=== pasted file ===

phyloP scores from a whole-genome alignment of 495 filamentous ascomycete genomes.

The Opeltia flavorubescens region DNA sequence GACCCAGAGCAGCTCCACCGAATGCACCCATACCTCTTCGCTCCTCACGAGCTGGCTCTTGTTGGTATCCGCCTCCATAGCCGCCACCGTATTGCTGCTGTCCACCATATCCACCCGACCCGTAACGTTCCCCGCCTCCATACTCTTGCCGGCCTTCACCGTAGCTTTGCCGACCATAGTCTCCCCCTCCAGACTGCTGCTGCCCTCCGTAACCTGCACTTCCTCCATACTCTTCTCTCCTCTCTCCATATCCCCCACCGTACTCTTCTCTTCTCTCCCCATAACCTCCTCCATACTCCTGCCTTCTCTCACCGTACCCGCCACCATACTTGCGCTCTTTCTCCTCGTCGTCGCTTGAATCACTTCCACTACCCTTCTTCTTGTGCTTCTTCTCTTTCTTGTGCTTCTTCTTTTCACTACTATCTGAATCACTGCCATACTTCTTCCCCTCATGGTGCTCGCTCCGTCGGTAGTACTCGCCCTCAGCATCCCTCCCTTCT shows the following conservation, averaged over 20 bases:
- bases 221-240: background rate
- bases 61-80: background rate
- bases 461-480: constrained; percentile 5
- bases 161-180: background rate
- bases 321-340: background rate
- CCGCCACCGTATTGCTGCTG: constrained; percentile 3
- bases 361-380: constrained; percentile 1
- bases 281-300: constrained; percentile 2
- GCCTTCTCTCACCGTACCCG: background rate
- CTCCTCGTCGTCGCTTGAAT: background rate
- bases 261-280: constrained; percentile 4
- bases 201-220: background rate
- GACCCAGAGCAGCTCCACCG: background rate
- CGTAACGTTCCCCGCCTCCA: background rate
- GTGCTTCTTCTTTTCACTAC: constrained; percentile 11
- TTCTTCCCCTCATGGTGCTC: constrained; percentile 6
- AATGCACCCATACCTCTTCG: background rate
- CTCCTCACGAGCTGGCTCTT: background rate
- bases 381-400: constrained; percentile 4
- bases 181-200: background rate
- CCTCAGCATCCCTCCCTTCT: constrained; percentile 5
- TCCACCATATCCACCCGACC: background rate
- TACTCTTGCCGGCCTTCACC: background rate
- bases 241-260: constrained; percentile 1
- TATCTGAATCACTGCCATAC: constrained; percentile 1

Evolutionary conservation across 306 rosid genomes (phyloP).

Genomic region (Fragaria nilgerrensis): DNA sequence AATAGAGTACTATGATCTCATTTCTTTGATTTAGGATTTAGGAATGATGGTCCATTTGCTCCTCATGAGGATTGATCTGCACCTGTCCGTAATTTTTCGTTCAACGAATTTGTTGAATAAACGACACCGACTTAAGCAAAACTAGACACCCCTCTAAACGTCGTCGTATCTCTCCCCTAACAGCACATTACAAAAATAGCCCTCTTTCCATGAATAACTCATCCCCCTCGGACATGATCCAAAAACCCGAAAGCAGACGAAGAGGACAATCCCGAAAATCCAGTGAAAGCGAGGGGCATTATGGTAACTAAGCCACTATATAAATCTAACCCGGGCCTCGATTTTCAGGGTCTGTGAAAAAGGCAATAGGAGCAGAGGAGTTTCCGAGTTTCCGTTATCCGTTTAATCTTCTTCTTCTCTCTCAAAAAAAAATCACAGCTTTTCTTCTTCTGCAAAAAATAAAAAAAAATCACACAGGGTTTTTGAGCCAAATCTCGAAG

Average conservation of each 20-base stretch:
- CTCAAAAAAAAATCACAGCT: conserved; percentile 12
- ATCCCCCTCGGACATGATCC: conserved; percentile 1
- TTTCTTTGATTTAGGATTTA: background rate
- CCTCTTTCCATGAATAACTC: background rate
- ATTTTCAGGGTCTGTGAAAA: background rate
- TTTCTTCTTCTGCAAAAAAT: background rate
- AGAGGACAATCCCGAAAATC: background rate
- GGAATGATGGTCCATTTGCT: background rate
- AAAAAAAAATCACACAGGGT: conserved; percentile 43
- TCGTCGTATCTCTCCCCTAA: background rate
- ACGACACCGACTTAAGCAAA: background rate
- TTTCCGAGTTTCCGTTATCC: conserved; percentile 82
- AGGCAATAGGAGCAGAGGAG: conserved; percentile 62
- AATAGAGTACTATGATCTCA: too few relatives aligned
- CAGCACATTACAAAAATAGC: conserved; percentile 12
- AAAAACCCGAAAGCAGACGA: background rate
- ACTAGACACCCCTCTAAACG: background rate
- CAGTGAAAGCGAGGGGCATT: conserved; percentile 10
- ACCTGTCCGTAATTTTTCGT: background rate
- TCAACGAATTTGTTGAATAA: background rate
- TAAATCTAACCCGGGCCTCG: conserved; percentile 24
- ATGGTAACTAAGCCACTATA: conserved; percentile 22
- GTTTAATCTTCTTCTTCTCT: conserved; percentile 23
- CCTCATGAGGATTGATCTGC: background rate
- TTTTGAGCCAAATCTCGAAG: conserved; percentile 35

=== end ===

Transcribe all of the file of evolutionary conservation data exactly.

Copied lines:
phyloP scores from a whole-genome alignment of 495 filamentous ascomycete genomes.

The Opeltia flavorubescens region DNA sequence GACCCAGAGCAGCTCCACCGAATGCACCCATACCTCTTCGCTCCTCACGAGCTGGCTCTTGTTGGTATCCGCCTCCATAGCCGCCACCGTATTGCTGCTGTCCACCATATCCACCCGACCCGTAACGTTCCCCGCCTCCATACTCTTGCCGGCCTTCACCGTAGCTTTGCCGACCATAGTCTCCCCCTCCAGACTGCTGCTGCCCTCCGTAACCTGCACTTCCTCCATACTCTTCTCTCCTCTCTCCATATCCCCCACCGTACTCTTCTCTTCTCTCCCCATAACCTCCTCCATACTCCTGCCTTCTCTCACCGTACCCGCCACCATACTTGCGCTCTTTCTCCTCGTCGTCGCTTGAATCACTTCCACTACCCTTCTTCTTGTGCTTCTTCTCTTTCTTGTGCTTCTTCTTTTCACTACTATCTGAATCACTGCCATACTTCTTCCCCTCATGGTGCTCGCTCCGTCGGTAGTACTCGCCCTCAGCATCCCTCCCTTCT shows the following conservation, averaged over 20 bases:
- bases 221-240: background rate
- bases 61-80: background rate
- bases 461-480: constrained; percentile 5
- bases 161-180: background rate
- bases 321-340: background rate
- CCGCCACCGTATTGCTGCTG: constrained; percentile 3
- bases 361-380: constrained; percentile 1
- bases 281-300: constrained; percentile 2
- GCCTTCTCTCACCGTACCCG: background rate
- CTCCTCGTCGTCGCTTGAAT: background rate
- bases 261-280: constrained; percentile 4
- bases 201-220: background rate
- GACCCAGAGCAGCTCCACCG: background rate
- CGTAACGTTCCCCGCCTCCA: background rate
- GTGCTTCTTCTTTTCACTAC: constrained; percentile 11
- TTCTTCCCCTCATGGTGCTC: constrained; percentile 6
- AATGCACCCATACCTCTTCG: background rate
- CTCCTCACGAGCTGGCTCTT: background rate
- bases 381-400: constrained; percentile 4
- bases 181-200: background rate
- CCTCAGCATCCCTCCCTTCT: constrained; percentile 5
- TCCACCATATCCACCCGACC: background rate
- TACTCTTGCCGGCCTTCACC: background rate
- bases 241-260: constrained; percentile 1
- TATCTGAATCACTGCCATAC: constrained; percentile 1

Evolutionary conservation across 306 rosid genomes (phyloP).

Genomic region (Fragaria nilgerrensis): DNA sequence AATAGAGTACTATGATCTCATTTCTTTGATTTAGGATTTAGGAATGATGGTCCATTTGCTCCTCATGAGGATTGATCTGCACCTGTCCGTAATTTTTCGTTCAACGAATTTGTTGAATAAACGACACCGACTTAAGCAAAACTAGACACCCCTCTAAACGTCGTCGTATCTCTCCCCTAACAGCACATTACAAAAATAGCCCTCTTTCCATGAATAACTCATCCCCCTCGGACATGATCCAAAAACCCGAAAGCAGACGAAGAGGACAATCCCGAAAATCCAGTGAAAGCGAGGGGCATTATGGTAACTAAGCCACTATATAAATCTAACCCGGGCCTCGATTTTCAGGGTCTGTGAAAAAGGCAATAGGAGCAGAGGAGTTTCCGAGTTTCCGTTATCCGTTTAATCTTCTTCTTCTCTCTCAAAAAAAAATCACAGCTTTTCTTCTTCTGCAAAAAATAAAAAAAAATCACACAGGGTTTTTGAGCCAAATCTCGAAG

Average conservation of each 20-base stretch:
- CTCAAAAAAAAATCACAGCT: conserved; percentile 12
- ATCCCCCTCGGACATGATCC: conserved; percentile 1
- TTTCTTTGATTTAGGATTTA: background rate
- CCTCTTTCCATGAATAACTC: background rate
- ATTTTCAGGGTCTGTGAAAA: background rate
- TTTCTTCTTCTGCAAAAAAT: background rate
- AGAGGACAATCCCGAAAATC: background rate
- GGAATGATGGTCCATTTGCT: background rate
- AAAAAAAAATCACACAGGGT: conserved; percentile 43
- TCGTCGTATCTCTCCCCTAA: background rate
- ACGACACCGACTTAAGCAAA: background rate
- TTTCCGAGTTTCCGTTATCC: conserved; percentile 82
- AGGCAATAGGAGCAGAGGAG: conserved; percentile 62
- AATAGAGTACTATGATCTCA: too few relatives aligned
- CAGCACATTACAAAAATAGC: conserved; percentile 12
- AAAAACCCGAAAGCAGACGA: background rate
- ACTAGACACCCCTCTAAACG: background rate
- CAGTGAAAGCGAGGGGCATT: conserved; percentile 10
- ACCTGTCCGTAATTTTTCGT: background rate
- TCAACGAATTTGTTGAATAA: background rate
- TAAATCTAACCCGGGCCTCG: conserved; percentile 24
- ATGGTAACTAAGCCACTATA: conserved; percentile 22
- GTTTAATCTTCTTCTTCTCT: conserved; percentile 23
- CCTCATGAGGATTGATCTGC: background rate
- TTTTGAGCCAAATCTCGAAG: conserved; percentile 35